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This is how our TEFL graduates feel they have gained from their course, and how they plan to put into action what they learned:

J.P. - Finland said:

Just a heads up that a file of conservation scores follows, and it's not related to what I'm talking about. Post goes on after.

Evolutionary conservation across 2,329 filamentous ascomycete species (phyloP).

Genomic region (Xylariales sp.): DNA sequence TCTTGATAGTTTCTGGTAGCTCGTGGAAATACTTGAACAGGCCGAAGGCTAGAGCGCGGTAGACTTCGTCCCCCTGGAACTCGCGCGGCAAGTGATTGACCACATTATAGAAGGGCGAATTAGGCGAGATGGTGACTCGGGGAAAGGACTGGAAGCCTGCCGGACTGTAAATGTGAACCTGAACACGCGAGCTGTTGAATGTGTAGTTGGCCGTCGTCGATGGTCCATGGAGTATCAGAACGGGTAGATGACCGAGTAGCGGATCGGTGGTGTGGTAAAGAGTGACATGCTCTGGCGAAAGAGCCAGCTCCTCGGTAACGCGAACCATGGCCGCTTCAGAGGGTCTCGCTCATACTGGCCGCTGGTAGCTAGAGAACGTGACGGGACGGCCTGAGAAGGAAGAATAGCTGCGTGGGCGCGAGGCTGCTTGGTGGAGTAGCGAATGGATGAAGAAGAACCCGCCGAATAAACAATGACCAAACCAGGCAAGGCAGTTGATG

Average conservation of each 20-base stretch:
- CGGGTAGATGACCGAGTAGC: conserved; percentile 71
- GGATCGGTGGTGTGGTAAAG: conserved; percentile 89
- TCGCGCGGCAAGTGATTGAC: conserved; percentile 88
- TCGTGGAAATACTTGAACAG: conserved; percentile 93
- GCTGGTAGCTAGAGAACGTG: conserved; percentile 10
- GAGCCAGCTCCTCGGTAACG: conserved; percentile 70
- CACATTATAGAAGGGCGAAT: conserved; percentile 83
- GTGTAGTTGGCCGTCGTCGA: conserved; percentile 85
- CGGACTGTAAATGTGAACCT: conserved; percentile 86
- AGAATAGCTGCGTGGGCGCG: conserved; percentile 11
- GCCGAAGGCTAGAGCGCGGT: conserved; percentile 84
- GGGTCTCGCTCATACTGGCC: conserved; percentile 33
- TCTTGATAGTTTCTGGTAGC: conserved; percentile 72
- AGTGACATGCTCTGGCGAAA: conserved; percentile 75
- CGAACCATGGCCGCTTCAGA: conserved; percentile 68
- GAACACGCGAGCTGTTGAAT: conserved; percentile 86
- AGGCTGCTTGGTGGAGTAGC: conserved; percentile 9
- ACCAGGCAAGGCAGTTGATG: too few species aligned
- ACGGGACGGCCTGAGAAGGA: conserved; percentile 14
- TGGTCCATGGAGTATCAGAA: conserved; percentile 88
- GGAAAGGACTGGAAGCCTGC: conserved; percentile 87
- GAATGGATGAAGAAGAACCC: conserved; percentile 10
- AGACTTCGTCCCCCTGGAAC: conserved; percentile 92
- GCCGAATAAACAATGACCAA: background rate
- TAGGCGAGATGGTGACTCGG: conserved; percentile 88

Common linguistic problemsEnglish presents a number of issues to non-native speakers. It is grammatically unlike other languages and has a number of irregularities. Some major problems ESL students have to face while learning grammar: Word order – In the english language the word order is more important than it is in most of the languages. Even though the basic pattern (subject – verb – object – place- time) is simple, keeping this order might sound unnatural for many students, so they make some changes; that can make the sentence mean something completely different. Articles – for the nouns that we can count, we use ‘a’ or ‘an’ before the singular noun. Many ESL students get confused by these. E.g. ‘a cup of coffee’ is right, but ‘ a coffee’ is wrong. The definite article ‘the’ is used with most nouns whose specific identity is known. However, we shouldn’t use the article ‘the’ with names of people or with plural nouns that indicate the meaning ‘all’. Gerunds and Infinitives – A gerund is the – ing form of a verb, but in this form it is a noun. ESL learners often mix gerunds with infinitives. It is worth to remember that a gerund can be replaced with a pronoun ‘it’, while an infinitive means ‘to do something’, ‘to do it’. For example, ‘We like singing.’, but ‘He wants to sing.’ Prepositions – english prepositions are a problem because of two different reasons. The other reason is, that different languages use different prepositions to express the same things. Putting the prepositions in context helps understanding. Prepositions of time and place can be confusing as well, because the difference between them is idiomatic. E.g. ‘We’ll meet at 12:00.’ (specific time), ‘I went to the gym in the afternoon.’ (part of time), ‘You have a meeting on Tuesday.’ (specific day), ‘I am at home.’ (specific place), ‘Your t-shirt is in the wardrobe.’ (enclosed place), ‘I write it on the board.’ (on the surface of sg). Grammar is not the only problematic area. There are varieties of aspects in the english language that make learning more difficult. Pronunciation and Spelling – inconsistent pronunciations and spellings make english phonology really difficult. Actually there are no set rules for pronouncing a specific letter. For example ‘passion’, ‘fashion’ and ‘station’ are pronounced the same way in their last syllable, but they have three different spellings. The ‘ou’ sound in the word ‘south’ differs from the ‘ou’ sound in the word ‘Southern’. There are also many difficult sounds, like the ‘th’, that can’t be found in other languages. Learning the correct way of pronunciations requires a lot of practice and experience. Ambiguity – there are phrases/words that have exactly the same structure, but the meanings are completely different. For example ‘piece of cake’ describes a pastry or something that should be easy to do. Structural ambiguity is another cause of misunderstanding. ‘They are hunting dogs.’ could mean that these dogs are hunting or states the dogs’ breed. The only way to analyze the meaning of these sentences is to look at the context that they are said or written in. In conclusion, learning a new language involves learning about the culture where the target language is spoken. Listening to authentic material and talking to native speakers can speed up learning process.